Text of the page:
Perspectives for the circular chemical economy post COP26
Dr Katie Lamb & Professor Peter Styring from the University of Sheffield have been reflecting on COP26, with a newly released perspectives article for Frontiers and Energy Research, detailing how well COP26 (and COP27) policies (as well as UK policies overall) are pushing towards the implementation of a circular chemical economy in the UK. The paper also discusses the UK’s past promises and pledges around dealing with carbon dioxide emissions via CCS, and the current push towards employing CCUS across the UK.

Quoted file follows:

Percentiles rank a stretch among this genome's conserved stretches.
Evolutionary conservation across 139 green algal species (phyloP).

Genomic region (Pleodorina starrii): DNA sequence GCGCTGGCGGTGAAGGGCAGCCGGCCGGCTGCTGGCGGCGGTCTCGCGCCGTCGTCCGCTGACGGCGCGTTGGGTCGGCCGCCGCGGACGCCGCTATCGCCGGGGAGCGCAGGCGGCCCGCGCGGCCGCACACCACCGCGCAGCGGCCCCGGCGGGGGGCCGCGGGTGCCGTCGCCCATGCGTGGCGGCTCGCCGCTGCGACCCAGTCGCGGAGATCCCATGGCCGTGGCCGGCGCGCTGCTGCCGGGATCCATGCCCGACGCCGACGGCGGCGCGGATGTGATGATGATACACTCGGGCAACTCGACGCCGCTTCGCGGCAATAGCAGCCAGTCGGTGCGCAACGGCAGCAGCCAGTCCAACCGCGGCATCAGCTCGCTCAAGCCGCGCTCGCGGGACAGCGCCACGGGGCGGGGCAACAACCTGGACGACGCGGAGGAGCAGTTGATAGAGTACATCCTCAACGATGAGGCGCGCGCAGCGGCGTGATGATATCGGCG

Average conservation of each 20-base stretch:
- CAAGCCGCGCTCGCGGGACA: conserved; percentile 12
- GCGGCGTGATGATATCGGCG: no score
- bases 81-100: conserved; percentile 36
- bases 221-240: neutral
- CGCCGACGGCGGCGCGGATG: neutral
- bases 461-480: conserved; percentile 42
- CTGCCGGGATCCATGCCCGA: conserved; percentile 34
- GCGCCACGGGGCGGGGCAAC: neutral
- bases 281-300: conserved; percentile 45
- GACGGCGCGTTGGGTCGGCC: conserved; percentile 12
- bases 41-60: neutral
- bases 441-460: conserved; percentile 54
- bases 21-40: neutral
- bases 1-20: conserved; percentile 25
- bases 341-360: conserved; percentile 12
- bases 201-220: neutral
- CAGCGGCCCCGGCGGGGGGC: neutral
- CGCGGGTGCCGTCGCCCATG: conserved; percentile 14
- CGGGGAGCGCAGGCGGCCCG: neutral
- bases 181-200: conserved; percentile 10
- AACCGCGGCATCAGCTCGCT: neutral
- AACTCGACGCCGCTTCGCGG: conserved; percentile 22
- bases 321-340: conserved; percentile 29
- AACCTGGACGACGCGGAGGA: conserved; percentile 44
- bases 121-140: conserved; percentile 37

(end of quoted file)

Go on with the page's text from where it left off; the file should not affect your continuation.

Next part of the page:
More global action towards climate change in the UK is needed now. Carbon dioxide levels need to be decreased globally and more sustainable practices implemented throughout all sectors in the UK. Whilst many steps have been taken in the UK to reduce its overall carbon footprint, the UK chemical sector must become more sustainable. Whilst carbon dioxide emissions must be reduced, a holistic systematic approach is needed to reduce emissions and improve sustainable manufacture. The circular economy in conjunction with reducing carbon dioxide levels can therefore be used to tackle this issue. Carbon dioxide mitigation technologies, such as carbon capture utilisation and storage amongst others, must help complement a circular economy as well as push towards a more circular carbon-based UK chemical sector. This perspective will discuss policies pledged towards tackling climate change via carbon dioxide reduction methods, pre and post COP26, and critically discuss the good and bad aspects of the conference, especially in terms of creating a circular chemical economy in the UK.